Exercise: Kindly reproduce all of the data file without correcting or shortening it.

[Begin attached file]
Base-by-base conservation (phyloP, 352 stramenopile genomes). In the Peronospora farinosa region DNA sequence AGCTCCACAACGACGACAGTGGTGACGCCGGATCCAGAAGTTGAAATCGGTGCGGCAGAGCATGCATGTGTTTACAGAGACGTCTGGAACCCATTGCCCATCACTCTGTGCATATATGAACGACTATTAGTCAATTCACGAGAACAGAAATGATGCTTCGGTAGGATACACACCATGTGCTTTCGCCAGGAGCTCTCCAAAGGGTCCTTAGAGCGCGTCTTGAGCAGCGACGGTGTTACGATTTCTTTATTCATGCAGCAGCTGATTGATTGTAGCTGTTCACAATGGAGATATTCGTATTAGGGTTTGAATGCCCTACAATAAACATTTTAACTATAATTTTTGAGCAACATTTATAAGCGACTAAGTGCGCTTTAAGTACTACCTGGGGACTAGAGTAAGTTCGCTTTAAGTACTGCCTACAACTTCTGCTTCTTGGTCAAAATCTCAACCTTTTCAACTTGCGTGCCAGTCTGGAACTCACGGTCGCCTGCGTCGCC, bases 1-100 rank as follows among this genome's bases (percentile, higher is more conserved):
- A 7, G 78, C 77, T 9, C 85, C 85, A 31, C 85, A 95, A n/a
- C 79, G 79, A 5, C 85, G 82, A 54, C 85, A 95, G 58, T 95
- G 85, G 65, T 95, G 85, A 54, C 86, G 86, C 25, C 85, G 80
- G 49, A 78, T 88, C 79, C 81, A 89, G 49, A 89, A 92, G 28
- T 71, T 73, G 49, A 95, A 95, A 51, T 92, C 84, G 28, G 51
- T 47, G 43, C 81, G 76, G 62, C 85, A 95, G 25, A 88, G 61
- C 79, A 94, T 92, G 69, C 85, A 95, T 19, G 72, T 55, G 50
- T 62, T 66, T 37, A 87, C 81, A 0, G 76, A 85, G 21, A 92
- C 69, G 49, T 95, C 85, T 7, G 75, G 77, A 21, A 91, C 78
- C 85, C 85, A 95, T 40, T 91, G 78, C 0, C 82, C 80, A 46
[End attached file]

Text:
Base-by-base conservation (phyloP, 352 stramenopile genomes). In the Peronospora farinosa region DNA sequence AGCTCCACAACGACGACAGTGGTGACGCCGGATCCAGAAGTTGAAATCGGTGCGGCAGAGCATGCATGTGTTTACAGAGACGTCTGGAACCCATTGCCCATCACTCTGTGCATATATGAACGACTATTAGTCAATTCACGAGAACAGAAATGATGCTTCGGTAGGATACACACCATGTGCTTTCGCCAGGAGCTCTCCAAAGGGTCCTTAGAGCGCGTCTTGAGCAGCGACGGTGTTACGATTTCTTTATTCATGCAGCAGCTGATTGATTGTAGCTGTTCACAATGGAGATATTCGTATTAGGGTTTGAATGCCCTACAATAAACATTTTAACTATAATTTTTGAGCAACATTTATAAGCGACTAAGTGCGCTTTAAGTACTACCTGGGGACTAGAGTAAGTTCGCTTTAAGTACTGCCTACAACTTCTGCTTCTTGGTCAAAATCTCAACCTTTTCAACTTGCGTGCCAGTCTGGAACTCACGGTCGCCTGCGTCGCC, bases 1-100 rank as follows among this genome's bases (percentile, higher is more conserved):
- A 7, G 78, C 77, T 9, C 85, C 85, A 31, C 85, A 95, A n/a
- C 79, G 79, A 5, C 85, G 82, A 54, C 85, A 95, G 58, T 95
- G 85, G 65, T 95, G 85, A 54, C 86, G 86, C 25, C 85, G 80
- G 49, A 78, T 88, C 79, C 81, A 89, G 49, A 89, A 92, G 28
- T 71, T 73, G 49, A 95, A 95, A 51, T 92, C 84, G 28, G 51
- T 47, G 43, C 81, G 76, G 62, C 85, A 95, G 25, A 88, G 61
- C 79, A 94, T 92, G 69, C 85, A 95, T 19, G 72, T 55, G 50
- T 62, T 66, T 37, A 87, C 81, A 0, G 76, A 85, G 21, A 92
- C 69, G 49, T 95, C 85, T 7, G 75, G 77, A 21, A 91, C 78
- C 85, C 85, A 95, T 40, T 91, G 78, C 0, C 82, C 80, A 46